Forum moderator Charter ATP Member I was one of the first 300 contributors to the plant database! Garden Ideas: Master Level Garden Sages Garden Photography
Enjoys or suffers hot summers Tomato Heads Organic Gardener Greenhouse Native Plants and Wildflowers Herbs
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psa
Aug 21, 2018 1:00 AM CST
I don't get good figs on my fig trees until they have been planted for a couple years. First year figs, in particular, often taste funny here. Usually I just pull them all off so that they don't slow down the tree getting better established. I don't think lack of water will delay ripening, though it might make them smaller and drier. I'm in the desert, though; establishing new fig trees requires lots of (deep) watering here.
Mid-Columbia Gardens
Geodesic Greenhouse
Years ago my mother used to say to me, she'd say, "In this world, Elwood, you must be" - she always called me Elwood - "In this world, Elwood, you must be oh so smart or oh so pleasant." Well, for years I was smart. I recommend pleasant. You may quote me.


Italy (Foothills of the Alps)
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ElPolloDiablo
Aug 21, 2018 2:45 AM CST
Shekay said:I'm from Victoria Canada zone 8-9. So I'm new to growing fig tree and I bought a 4 ft brown turkey from Costco this May. In June, many new leafs grown from the bald tree and I Need July, I can see 4 green figs fruiting on the tree. I heard people saying I can't water too much or fertilizing too much in the first 3 months to encourage root grow, however, this summer is super dry in BC, I think I didn't water enough so the 4 figs stil staying green now. Can I still give it a boost now or it's too late? Will my figs still going to ripe? I also notice there are some brown dots on the top leafs, what cause that? I will post some pictures tomorrow during the day. Thank you very much.


As a general rule, water the fig tree for the first two/three years after planting every week if it didn't receive at least one full inch of rain the previous week. In the following years it's advisable to deeply water the tree every ten days or so in dry weather to increase the sweetness (sugar content) of the figs: it's a trick I've learned from French vine growers. Smiling
I've never used any fertilizer on fig trees.

Mind figs outside their native range have an inconsistent ripening period, which may vary by as much as two weeks year on year: This year they are only starting to ripen right now here (Zone 8a) while last year they had already all ripened by the 15th.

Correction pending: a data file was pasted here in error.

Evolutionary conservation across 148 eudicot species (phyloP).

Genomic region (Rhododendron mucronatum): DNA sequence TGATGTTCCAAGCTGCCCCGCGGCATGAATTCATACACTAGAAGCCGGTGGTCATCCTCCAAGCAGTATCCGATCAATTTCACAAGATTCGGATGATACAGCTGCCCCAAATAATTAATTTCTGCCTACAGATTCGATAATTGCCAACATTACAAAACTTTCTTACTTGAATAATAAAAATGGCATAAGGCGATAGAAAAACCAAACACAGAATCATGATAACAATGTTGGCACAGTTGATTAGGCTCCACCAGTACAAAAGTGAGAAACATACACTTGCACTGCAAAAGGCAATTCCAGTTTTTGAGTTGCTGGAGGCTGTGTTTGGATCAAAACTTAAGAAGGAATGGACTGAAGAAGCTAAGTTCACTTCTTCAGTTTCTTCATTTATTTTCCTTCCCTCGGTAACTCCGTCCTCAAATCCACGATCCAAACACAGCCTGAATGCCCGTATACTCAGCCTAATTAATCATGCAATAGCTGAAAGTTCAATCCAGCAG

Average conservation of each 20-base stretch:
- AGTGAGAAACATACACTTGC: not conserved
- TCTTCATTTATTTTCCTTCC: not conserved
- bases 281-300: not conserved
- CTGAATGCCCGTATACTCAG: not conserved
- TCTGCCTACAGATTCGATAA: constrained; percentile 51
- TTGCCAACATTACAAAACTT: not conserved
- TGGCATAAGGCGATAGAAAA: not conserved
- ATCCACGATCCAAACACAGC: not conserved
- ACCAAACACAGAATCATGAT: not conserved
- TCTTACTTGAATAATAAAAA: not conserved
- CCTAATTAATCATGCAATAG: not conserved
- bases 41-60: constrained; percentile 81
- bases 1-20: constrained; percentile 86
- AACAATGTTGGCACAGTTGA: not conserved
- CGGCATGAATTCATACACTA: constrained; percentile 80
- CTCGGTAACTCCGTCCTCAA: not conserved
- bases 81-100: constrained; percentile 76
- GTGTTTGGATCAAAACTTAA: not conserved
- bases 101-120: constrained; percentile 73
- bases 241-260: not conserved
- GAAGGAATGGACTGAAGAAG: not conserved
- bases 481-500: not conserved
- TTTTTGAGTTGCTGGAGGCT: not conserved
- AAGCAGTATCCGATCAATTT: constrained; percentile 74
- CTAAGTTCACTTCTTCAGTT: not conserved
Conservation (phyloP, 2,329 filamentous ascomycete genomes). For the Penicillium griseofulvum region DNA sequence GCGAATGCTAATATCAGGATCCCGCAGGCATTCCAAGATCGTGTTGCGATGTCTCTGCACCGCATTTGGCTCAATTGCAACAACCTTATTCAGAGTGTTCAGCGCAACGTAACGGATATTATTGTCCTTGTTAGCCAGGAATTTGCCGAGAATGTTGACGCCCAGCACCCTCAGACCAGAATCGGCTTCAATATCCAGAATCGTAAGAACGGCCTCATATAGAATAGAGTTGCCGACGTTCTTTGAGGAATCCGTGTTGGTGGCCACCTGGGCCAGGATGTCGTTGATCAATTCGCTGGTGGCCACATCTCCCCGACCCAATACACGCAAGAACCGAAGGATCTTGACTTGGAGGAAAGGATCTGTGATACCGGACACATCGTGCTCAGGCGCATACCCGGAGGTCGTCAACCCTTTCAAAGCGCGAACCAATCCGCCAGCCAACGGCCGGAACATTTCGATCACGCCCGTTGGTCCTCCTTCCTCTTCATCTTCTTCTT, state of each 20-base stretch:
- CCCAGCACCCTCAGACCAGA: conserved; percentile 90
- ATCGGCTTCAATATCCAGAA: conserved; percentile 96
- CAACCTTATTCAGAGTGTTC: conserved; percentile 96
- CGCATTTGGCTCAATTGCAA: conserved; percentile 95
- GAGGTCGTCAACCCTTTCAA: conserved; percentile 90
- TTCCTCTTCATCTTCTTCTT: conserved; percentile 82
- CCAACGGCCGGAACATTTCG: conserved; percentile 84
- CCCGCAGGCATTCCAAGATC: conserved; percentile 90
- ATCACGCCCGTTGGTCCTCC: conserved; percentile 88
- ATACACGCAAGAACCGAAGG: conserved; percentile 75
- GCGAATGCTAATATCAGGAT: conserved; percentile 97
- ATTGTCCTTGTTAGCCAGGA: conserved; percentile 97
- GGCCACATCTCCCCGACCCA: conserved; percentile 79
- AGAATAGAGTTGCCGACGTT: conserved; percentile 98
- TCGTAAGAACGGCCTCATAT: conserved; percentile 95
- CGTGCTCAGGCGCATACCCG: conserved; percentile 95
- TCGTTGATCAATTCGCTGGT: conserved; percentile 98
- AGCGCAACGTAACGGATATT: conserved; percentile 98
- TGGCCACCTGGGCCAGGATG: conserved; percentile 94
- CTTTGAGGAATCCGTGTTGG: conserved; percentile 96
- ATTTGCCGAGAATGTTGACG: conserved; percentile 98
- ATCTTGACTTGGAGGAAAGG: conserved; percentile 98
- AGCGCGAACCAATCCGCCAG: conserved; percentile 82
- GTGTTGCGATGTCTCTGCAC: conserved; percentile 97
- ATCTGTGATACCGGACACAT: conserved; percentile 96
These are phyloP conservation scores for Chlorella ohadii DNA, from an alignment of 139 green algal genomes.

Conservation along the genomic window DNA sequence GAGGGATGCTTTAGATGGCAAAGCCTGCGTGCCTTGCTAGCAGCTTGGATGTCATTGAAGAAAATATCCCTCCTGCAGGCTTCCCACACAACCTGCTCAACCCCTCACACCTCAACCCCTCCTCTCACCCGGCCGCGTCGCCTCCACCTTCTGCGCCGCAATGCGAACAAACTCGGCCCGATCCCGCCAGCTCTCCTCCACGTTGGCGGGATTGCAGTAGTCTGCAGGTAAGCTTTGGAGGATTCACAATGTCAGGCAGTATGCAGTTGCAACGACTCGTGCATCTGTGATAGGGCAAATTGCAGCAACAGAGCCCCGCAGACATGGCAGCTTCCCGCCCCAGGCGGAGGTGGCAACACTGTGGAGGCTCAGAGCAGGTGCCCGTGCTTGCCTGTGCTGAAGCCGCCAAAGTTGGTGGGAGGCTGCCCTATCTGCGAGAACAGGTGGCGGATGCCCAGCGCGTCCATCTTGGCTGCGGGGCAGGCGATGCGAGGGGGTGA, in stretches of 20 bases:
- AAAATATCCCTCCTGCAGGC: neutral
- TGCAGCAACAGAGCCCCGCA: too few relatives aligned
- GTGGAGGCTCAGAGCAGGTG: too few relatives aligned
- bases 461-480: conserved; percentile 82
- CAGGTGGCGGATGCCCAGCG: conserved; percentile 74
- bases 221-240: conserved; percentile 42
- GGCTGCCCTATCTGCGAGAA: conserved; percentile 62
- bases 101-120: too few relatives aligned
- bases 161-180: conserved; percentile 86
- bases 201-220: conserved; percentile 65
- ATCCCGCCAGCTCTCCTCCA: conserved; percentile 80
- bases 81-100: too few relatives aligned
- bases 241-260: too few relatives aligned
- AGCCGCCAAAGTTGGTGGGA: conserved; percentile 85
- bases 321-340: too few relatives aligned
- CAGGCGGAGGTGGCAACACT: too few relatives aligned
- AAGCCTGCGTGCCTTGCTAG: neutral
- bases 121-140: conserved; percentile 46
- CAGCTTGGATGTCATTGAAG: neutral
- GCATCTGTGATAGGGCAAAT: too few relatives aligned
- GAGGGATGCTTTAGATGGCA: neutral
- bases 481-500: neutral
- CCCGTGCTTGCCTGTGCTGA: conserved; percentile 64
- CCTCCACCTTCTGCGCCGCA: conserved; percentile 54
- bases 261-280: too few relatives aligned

Also mind until the tree is fully established fig production will be both small and extremely variable in quality: if some figs taste "funny", it's absolutely normal.
I am just another white boy who thinks he can play the Blues.
Name: Elaine
Sarasota, Fl
The one constant in life is change
Cat Lover Master Gardener: Florida Tropicals Multi-Region Gardener Vegetable Grower Region: Florida
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dyzzypyxxy
Aug 21, 2018 8:40 AM CST
I think you really can't over water your fig tree when it's young, and if you want the figs to size up and ripen, I'd go for twice a week deep watering if it doesn't rain and the weather is warm.

I'm growing in 9b to 10a so quite hot for 4 months over the summer. My fig sets two crops of fruit but usually the second one doesn't manage to ripen up until November, and sometimes the leaves have dropped by then so they never do get ripe. What I've found in our fast-draining sandy soil is the figs plump up and ripen suddenly when they're ready, and it's usually after there has been some heavy rain, so extra water helps them along. They do seem to take forever to get to the ready stage.

I'm saying, wait patiently, and water more when the weather is warm.
Elaine

"Success is stumbling from failure to failure with no loss of enthusiasm." ÔÇôWinston Churchill
Victoria Canada
Shekay
Aug 21, 2018 10:19 AM CST
Oh, thank you for all the advises, I just took some pictures of my little fig tree. And you can see there are only leafs growing from the top of the branch.
Thumb of 2018-08-21/Shekay/e9dfcc


Thumb of 2018-08-21/Shekay/64820e

There are also many smaller trees coming out from the bottom of the tree, do you think I can transfer them into pot and bring them inside for the winter? When will be a good time?

Thumb of 2018-08-21/Shekay/7a69af

I also found there are some black spots appearing on the top big leaf. What do you think it is? Once again, thank you very much. Thank You!

Thumb of 2018-08-21/Shekay/b35e90